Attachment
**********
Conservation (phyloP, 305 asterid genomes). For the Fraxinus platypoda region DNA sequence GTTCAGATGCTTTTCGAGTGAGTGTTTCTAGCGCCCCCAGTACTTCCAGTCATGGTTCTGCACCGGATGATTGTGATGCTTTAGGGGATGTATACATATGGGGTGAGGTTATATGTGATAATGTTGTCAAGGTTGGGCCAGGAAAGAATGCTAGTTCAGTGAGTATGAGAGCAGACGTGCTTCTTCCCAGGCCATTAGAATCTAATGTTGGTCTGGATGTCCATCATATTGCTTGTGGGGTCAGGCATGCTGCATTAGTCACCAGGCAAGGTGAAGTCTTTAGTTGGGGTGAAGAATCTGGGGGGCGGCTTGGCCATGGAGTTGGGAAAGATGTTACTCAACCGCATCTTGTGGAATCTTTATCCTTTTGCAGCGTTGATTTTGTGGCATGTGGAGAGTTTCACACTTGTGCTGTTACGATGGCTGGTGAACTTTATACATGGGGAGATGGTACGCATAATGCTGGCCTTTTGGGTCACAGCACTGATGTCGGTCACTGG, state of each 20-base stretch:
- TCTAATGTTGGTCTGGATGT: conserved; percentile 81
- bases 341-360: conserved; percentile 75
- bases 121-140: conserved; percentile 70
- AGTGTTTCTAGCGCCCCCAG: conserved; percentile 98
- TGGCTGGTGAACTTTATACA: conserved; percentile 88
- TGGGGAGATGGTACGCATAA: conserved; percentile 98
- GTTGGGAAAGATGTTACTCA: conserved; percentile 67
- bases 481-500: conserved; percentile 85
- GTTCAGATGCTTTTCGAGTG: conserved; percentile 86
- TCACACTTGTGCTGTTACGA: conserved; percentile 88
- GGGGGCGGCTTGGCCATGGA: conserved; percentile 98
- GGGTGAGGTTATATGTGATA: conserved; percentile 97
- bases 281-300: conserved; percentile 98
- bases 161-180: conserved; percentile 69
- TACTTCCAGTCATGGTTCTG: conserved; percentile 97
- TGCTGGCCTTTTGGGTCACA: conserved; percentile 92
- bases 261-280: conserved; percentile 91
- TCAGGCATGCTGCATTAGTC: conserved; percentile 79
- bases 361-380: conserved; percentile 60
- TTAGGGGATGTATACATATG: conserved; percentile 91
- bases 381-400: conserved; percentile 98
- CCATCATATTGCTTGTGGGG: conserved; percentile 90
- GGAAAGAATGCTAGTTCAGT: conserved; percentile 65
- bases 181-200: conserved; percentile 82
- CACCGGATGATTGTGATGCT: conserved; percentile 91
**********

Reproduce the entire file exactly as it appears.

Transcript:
Conservation (phyloP, 305 asterid genomes). For the Fraxinus platypoda region DNA sequence GTTCAGATGCTTTTCGAGTGAGTGTTTCTAGCGCCCCCAGTACTTCCAGTCATGGTTCTGCACCGGATGATTGTGATGCTTTAGGGGATGTATACATATGGGGTGAGGTTATATGTGATAATGTTGTCAAGGTTGGGCCAGGAAAGAATGCTAGTTCAGTGAGTATGAGAGCAGACGTGCTTCTTCCCAGGCCATTAGAATCTAATGTTGGTCTGGATGTCCATCATATTGCTTGTGGGGTCAGGCATGCTGCATTAGTCACCAGGCAAGGTGAAGTCTTTAGTTGGGGTGAAGAATCTGGGGGGCGGCTTGGCCATGGAGTTGGGAAAGATGTTACTCAACCGCATCTTGTGGAATCTTTATCCTTTTGCAGCGTTGATTTTGTGGCATGTGGAGAGTTTCACACTTGTGCTGTTACGATGGCTGGTGAACTTTATACATGGGGAGATGGTACGCATAATGCTGGCCTTTTGGGTCACAGCACTGATGTCGGTCACTGG, state of each 20-base stretch:
- TCTAATGTTGGTCTGGATGT: conserved; percentile 81
- bases 341-360: conserved; percentile 75
- bases 121-140: conserved; percentile 70
- AGTGTTTCTAGCGCCCCCAG: conserved; percentile 98
- TGGCTGGTGAACTTTATACA: conserved; percentile 88
- TGGGGAGATGGTACGCATAA: conserved; percentile 98
- GTTGGGAAAGATGTTACTCA: conserved; percentile 67
- bases 481-500: conserved; percentile 85
- GTTCAGATGCTTTTCGAGTG: conserved; percentile 86
- TCACACTTGTGCTGTTACGA: conserved; percentile 88
- GGGGGCGGCTTGGCCATGGA: conserved; percentile 98
- GGGTGAGGTTATATGTGATA: conserved; percentile 97
- bases 281-300: conserved; percentile 98
- bases 161-180: conserved; percentile 69
- TACTTCCAGTCATGGTTCTG: conserved; percentile 97
- TGCTGGCCTTTTGGGTCACA: conserved; percentile 92
- bases 261-280: conserved; percentile 91
- TCAGGCATGCTGCATTAGTC: conserved; percentile 79
- bases 361-380: conserved; percentile 60
- TTAGGGGATGTATACATATG: conserved; percentile 91
- bases 381-400: conserved; percentile 98
- CCATCATATTGCTTGTGGGG: conserved; percentile 90
- GGAAAGAATGCTAGTTCAGT: conserved; percentile 65
- bases 181-200: conserved; percentile 82
- CACCGGATGATTGTGATGCT: conserved; percentile 91